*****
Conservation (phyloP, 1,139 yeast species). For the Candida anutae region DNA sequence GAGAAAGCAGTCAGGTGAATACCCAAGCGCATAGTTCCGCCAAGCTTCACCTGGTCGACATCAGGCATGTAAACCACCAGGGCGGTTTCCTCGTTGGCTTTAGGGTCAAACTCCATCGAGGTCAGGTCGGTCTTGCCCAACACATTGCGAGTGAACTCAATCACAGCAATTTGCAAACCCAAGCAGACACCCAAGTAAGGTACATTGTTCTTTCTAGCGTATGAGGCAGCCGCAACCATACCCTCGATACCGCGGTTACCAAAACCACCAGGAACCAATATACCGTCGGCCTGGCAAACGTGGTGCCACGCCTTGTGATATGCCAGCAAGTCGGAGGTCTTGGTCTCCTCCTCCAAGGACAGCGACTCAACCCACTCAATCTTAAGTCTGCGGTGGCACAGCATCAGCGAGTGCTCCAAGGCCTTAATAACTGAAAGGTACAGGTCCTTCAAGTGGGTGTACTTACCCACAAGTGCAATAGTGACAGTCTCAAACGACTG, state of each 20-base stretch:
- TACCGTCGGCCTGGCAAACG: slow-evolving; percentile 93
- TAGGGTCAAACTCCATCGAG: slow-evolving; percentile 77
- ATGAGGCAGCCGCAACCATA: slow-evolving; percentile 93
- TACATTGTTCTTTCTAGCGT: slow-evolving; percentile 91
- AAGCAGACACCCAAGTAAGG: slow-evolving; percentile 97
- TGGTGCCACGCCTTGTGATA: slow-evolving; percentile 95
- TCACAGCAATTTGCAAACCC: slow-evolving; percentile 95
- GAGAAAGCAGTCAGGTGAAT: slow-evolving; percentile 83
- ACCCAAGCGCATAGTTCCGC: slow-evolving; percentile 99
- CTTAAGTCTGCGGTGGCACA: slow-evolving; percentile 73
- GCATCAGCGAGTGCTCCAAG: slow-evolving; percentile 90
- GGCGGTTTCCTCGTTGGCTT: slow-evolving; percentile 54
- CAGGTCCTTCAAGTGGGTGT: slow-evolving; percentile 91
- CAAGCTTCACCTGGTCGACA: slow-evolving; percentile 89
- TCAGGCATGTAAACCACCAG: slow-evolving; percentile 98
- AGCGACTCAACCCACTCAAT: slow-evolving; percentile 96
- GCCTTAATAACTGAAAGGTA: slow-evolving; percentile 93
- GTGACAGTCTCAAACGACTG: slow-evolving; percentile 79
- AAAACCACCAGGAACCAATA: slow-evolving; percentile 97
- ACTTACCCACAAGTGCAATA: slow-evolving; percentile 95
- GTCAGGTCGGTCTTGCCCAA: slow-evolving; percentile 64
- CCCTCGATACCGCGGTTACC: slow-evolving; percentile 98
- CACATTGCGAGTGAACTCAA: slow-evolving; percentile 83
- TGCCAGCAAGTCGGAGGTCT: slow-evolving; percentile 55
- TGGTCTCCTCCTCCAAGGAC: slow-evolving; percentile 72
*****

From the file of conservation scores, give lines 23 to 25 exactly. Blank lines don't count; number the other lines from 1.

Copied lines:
- CCCTCGATACCGCGGTTACC: slow-evolving; percentile 98
- CACATTGCGAGTGAACTCAA: slow-evolving; percentile 83
- TGCCAGCAAGTCGGAGGTCT: slow-evolving; percentile 55